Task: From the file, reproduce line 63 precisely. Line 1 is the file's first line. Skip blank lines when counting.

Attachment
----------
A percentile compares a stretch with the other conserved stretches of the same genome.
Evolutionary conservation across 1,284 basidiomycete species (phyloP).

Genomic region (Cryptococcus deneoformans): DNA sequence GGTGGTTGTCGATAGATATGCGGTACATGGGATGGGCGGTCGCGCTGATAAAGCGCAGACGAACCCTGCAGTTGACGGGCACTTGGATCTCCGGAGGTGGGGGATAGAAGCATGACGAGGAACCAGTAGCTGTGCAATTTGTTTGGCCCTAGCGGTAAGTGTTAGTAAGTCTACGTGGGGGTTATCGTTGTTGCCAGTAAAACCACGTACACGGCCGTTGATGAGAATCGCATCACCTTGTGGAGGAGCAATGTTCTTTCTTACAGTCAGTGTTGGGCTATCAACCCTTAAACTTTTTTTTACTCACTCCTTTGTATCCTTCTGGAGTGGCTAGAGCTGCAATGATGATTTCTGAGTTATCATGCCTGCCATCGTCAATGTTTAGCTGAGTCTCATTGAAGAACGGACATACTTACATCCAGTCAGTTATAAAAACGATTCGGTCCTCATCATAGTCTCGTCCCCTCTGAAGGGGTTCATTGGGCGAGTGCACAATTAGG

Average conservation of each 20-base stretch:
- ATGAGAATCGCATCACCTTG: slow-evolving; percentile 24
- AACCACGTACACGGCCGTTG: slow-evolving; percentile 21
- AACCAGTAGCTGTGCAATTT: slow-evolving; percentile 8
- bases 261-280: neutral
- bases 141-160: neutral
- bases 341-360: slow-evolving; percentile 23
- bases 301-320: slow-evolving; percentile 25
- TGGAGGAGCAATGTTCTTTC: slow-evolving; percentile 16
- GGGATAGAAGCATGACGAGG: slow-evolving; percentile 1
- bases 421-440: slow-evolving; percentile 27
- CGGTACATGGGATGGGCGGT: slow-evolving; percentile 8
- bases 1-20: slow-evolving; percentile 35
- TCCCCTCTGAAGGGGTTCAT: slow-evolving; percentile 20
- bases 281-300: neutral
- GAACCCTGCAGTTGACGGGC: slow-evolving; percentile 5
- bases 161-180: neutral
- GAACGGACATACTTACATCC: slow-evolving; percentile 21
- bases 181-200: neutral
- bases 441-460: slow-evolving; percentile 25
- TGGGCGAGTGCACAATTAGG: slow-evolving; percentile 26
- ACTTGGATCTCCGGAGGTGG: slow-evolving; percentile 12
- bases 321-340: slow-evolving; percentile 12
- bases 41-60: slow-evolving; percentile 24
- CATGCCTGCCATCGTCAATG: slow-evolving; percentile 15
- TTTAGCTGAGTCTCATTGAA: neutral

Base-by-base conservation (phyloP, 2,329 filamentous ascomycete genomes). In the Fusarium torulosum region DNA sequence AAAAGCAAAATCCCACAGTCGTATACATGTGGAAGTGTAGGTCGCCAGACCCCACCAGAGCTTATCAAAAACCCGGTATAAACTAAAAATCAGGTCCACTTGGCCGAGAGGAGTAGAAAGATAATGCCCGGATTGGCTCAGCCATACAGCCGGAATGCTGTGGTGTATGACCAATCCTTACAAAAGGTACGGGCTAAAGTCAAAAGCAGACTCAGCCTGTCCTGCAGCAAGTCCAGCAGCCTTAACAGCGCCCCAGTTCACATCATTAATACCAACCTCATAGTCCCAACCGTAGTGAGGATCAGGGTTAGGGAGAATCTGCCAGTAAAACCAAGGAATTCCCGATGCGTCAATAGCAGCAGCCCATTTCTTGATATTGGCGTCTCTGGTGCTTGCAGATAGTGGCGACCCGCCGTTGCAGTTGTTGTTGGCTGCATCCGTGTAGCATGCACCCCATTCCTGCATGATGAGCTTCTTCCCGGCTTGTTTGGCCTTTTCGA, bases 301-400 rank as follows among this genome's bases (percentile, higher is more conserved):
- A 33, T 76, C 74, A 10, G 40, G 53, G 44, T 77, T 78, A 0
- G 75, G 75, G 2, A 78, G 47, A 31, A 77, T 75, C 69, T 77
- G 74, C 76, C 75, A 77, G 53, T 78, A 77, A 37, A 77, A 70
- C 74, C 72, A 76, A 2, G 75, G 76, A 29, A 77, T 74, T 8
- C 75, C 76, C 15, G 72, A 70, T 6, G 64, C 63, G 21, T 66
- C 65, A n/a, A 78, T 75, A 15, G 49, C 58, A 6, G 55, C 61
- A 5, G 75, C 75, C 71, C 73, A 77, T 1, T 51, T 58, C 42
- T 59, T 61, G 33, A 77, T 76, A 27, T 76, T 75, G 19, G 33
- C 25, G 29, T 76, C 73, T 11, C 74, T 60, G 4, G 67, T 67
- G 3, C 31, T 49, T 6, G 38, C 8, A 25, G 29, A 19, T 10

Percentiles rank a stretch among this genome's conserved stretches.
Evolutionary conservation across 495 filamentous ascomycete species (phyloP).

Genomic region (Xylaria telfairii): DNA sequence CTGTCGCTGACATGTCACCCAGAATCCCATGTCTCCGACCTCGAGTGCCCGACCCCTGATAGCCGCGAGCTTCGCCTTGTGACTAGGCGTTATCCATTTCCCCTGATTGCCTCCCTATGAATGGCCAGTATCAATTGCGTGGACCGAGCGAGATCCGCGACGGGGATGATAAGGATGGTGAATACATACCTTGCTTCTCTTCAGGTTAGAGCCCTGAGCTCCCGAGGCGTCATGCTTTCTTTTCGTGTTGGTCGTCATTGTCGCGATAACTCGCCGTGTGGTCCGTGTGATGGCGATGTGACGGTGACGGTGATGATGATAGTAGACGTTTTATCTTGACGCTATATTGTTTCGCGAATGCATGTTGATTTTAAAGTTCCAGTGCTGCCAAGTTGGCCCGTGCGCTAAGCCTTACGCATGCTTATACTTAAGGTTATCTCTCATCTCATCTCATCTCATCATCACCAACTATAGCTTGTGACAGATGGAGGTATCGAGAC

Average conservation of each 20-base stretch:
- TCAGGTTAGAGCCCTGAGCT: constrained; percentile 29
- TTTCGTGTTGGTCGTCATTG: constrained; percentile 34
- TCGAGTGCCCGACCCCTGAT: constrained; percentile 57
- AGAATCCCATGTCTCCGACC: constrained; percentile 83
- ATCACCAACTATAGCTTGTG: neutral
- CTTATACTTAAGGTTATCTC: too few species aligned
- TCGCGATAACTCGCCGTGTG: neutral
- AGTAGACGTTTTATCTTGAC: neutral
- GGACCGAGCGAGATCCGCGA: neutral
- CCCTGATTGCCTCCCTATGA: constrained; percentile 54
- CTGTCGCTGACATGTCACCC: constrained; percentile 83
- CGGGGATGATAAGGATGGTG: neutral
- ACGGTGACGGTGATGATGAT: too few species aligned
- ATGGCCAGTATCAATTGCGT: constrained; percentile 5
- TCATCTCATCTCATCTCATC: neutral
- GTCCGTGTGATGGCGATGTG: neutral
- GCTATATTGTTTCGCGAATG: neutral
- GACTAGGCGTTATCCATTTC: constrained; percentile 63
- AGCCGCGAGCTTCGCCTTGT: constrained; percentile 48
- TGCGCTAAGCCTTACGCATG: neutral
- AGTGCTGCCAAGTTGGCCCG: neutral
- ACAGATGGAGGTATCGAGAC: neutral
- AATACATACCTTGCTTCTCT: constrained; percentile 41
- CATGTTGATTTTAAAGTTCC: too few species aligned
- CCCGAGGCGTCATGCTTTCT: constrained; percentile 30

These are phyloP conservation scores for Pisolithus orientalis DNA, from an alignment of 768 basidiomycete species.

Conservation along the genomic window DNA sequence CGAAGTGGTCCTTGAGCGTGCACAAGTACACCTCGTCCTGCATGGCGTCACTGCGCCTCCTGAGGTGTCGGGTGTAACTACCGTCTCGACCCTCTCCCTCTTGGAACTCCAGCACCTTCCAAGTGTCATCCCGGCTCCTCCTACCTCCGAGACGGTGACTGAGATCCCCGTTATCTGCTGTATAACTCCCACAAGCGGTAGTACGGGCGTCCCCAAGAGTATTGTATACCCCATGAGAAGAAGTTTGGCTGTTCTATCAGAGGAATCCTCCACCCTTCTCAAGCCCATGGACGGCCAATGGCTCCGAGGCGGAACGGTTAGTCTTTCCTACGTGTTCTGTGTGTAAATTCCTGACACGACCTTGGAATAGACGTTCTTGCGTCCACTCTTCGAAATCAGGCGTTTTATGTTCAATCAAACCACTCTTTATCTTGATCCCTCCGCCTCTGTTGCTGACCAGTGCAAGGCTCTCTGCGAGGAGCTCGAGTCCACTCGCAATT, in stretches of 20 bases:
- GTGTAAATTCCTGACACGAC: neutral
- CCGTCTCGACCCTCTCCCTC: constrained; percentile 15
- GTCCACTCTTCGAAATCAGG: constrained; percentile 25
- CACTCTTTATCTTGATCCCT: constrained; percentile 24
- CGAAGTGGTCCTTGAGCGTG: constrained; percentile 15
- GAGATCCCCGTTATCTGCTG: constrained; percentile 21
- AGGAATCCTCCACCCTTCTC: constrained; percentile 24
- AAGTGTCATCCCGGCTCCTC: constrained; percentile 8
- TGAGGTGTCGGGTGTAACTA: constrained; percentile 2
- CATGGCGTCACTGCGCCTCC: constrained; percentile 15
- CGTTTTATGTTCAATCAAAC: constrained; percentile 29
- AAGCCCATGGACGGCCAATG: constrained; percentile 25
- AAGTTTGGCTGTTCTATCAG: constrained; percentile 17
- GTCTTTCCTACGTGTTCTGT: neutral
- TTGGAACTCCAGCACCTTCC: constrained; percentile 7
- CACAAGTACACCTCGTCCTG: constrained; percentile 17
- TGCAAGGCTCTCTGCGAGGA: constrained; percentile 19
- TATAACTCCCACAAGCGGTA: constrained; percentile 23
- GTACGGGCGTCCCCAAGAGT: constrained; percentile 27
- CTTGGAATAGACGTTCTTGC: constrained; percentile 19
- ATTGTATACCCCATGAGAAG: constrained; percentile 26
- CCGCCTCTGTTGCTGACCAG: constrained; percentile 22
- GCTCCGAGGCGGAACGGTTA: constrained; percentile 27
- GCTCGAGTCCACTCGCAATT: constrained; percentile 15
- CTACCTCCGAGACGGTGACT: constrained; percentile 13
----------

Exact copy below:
- AGCCGCGAGCTTCGCCTTGT: constrained; percentile 48